Brent Mangum

Brent Mangum

Program / Year

Master of Arts in Teaching, ’18
Elementary Education


Portland, OR

What led you to enroll at Lewis and Clark's Graduate School of Education and Counseling?

I chose to dedicate myself to education at a point during the year when many schools had finished enrolling for the 2017/18 year, but Lewis & Clark was still accepting candidates and it was close enough to where my parents lived - score!

Who or what inspired you to pursue your chosen field of study?

Initially it was the thrill of teaching something to someone, the “oh I get it now!” noise that others would make. I simply loved to help people get a new concept, and it helped that I also enjoyed public speaking, leading, and being creative.

What does social justice mean to you?

Breaking down the main narrative that we as an American society become familiar with. We need to be careful in inspecting whose voices are being heard the most and whose are being left out.

How do you hope to apply your social justice education in your chosen career?

I hope to bring more awareness to our own biases and thoughts. I hope to help my students to become more familiar with who they are and what they believe in. I want my students to be comfortable in sharing their thoughts and ideas around their own race and identity without feeling disparaged or compromised by other adults or peers.

Where have you been working/interning as a student, and what does that work entail?

I have been interning at an elementary school in West Linn called Willamette Primary. I’ve been student teaching fifth grade there. I’ve written lesson plans, taught, and mentored 27 ten-year-olds for the academic school year. I’ve been very busy!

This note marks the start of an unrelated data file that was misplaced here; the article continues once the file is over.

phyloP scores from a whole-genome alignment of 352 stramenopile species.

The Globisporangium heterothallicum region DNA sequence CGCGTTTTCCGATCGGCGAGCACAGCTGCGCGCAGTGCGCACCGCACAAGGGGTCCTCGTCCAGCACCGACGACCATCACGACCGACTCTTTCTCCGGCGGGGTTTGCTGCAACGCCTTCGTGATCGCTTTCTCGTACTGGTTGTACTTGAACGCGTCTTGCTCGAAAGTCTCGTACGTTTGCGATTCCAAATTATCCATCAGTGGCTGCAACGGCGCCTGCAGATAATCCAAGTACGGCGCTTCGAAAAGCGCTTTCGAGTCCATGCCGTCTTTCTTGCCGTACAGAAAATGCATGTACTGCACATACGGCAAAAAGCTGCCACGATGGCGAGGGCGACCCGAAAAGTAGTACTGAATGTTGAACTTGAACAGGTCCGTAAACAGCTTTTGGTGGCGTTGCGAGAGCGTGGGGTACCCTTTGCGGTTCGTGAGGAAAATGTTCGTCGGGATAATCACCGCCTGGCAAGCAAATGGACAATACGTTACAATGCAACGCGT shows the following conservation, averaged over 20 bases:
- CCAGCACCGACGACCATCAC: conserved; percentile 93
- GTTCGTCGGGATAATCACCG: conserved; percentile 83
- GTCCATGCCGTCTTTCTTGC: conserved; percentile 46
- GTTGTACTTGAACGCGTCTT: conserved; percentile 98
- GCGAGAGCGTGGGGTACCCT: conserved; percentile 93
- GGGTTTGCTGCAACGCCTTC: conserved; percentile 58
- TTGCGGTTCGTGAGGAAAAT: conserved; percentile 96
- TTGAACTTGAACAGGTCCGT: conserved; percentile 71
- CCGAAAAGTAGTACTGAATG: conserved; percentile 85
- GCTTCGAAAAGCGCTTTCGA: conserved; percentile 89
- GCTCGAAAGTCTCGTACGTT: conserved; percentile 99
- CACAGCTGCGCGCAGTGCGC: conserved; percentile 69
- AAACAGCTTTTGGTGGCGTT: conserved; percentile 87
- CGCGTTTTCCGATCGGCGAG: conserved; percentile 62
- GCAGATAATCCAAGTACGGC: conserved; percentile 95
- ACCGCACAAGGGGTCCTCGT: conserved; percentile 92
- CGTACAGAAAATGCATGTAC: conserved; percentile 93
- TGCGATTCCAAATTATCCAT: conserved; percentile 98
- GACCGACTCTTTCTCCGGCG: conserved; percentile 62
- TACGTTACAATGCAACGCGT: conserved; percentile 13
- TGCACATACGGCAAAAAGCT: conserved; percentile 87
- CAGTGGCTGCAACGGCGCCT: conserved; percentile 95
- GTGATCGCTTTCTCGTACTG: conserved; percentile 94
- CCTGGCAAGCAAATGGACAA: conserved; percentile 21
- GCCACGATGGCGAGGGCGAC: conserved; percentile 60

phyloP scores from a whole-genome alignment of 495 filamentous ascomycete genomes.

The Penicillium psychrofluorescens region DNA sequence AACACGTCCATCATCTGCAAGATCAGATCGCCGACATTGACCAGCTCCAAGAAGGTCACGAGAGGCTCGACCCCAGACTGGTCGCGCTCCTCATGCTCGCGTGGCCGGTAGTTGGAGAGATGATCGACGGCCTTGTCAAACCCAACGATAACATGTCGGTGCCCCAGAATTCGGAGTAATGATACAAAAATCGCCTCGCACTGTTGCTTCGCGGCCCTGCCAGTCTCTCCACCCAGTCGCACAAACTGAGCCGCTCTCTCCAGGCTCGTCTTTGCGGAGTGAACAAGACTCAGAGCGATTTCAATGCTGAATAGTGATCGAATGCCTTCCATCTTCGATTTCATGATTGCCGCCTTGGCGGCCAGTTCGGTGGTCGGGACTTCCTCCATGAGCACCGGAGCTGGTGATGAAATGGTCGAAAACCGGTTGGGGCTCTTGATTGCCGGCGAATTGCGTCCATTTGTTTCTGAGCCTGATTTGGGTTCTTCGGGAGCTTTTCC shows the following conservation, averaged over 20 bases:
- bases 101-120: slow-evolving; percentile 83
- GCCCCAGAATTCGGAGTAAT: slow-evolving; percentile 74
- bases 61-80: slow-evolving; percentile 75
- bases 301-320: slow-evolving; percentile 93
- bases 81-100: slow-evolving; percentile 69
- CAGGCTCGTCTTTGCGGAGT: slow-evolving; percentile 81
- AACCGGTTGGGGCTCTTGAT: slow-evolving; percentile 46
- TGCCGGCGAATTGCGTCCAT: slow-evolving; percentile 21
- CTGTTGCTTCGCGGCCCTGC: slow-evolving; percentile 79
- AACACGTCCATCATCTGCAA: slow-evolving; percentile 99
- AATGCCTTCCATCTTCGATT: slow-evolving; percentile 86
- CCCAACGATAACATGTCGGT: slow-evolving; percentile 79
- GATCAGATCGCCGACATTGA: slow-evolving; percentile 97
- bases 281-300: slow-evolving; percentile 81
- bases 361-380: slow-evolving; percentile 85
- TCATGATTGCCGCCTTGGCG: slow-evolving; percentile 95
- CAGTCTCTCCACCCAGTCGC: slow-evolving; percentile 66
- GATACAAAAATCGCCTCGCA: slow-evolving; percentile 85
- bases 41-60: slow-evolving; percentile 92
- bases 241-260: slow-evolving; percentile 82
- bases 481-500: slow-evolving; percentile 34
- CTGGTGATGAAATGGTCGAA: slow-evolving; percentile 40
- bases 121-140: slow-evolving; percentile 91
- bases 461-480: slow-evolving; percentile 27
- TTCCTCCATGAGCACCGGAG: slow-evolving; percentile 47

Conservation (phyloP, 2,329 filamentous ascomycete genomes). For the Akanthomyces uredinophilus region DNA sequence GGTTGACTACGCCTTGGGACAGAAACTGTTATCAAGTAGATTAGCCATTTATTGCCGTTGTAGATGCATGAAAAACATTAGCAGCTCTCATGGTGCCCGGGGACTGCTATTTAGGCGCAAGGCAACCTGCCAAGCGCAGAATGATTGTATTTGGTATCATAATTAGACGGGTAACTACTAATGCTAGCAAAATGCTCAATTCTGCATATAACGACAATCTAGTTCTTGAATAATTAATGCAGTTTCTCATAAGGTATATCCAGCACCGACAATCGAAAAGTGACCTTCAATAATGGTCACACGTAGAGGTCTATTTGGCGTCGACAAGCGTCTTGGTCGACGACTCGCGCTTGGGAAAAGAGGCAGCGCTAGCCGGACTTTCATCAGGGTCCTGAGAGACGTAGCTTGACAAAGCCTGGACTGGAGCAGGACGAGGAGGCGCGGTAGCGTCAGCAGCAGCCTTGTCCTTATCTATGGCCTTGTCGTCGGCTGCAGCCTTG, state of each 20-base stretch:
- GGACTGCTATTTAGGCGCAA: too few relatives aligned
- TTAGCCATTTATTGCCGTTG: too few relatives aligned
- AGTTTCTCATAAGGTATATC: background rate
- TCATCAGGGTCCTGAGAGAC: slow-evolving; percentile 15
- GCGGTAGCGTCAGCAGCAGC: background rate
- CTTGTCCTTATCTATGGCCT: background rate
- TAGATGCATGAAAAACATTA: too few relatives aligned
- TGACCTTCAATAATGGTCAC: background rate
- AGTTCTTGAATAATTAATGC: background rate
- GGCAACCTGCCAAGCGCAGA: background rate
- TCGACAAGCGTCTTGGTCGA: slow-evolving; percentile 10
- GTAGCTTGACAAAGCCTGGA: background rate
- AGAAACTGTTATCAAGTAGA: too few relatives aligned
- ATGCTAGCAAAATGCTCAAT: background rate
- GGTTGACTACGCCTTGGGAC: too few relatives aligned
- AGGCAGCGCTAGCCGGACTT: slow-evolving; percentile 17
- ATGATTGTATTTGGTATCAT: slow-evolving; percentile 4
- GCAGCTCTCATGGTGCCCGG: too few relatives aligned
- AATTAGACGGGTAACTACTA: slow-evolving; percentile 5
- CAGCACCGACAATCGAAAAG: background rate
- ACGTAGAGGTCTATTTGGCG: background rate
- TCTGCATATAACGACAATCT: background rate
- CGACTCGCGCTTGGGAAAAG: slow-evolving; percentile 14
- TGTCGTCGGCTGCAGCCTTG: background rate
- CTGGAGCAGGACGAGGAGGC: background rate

What is the most fun part of your program?

You can’t really beat the summer sun! Learning, playing and growing with a class of your peers in advancing your own vocation.

What is the hardest part of your program?

This may be cliche, but saying goodbye, especially to my professors who have nurtured and mentored us all dearly.

How would you describe your graduate school experience in one sentence?

Rapid growth with intensive learning!

Who has been your most influential professor, and why?

Dr. Linda Griffin - she has lead by example. She has transformed what I believe a teacher does or should do - she’s more like a captain of a great ship or the leader of a grand orchestra. She’s larger than life and kinder than necessary.

What is a unique perspective you bring to your cohort?

I’m quite optimistic and playful, and I have a strong science and math background.

What career will you be pursuing after graduation? Did you intend for this to be your career path when you enrolled?

I will be pursuing elementary school education! I may wish to get a PhD someday in education, but I want to be crystal clear in my purpose and intent in doing so before I begin that journey.

Describe an "ah-ha" or "right-turn" moment you have experienced here - a time when your perspective, opinion, outlook, or goals changed suddenly due to a specific experience.

Quite honestly these moments happened every hour I paid attention in class! If I had to pick just one‚ it would be during the summer when we are all studying our own culture, race, and identity. I went from dismissive about the idea of my own race being important in education to an “ah-ha moment” when I discovered that knowing myself better, and being more comfortable with who I am was pivotal for my own education and growth.

What do you think of Portland?

It’s a wonderful, thriving city and a great place to live. Yes, Portland has some growing pains but we’re moving towards a brighter tomorrow.

Anything else you would like to add about your family, background, plans, etc?

Lewis and Clark’s training in education has forever made a positive and permanent impact on my education and profession. Many years down the road you may step in my classroom and you will likely find social justice work and cultural identity pieces on the walls.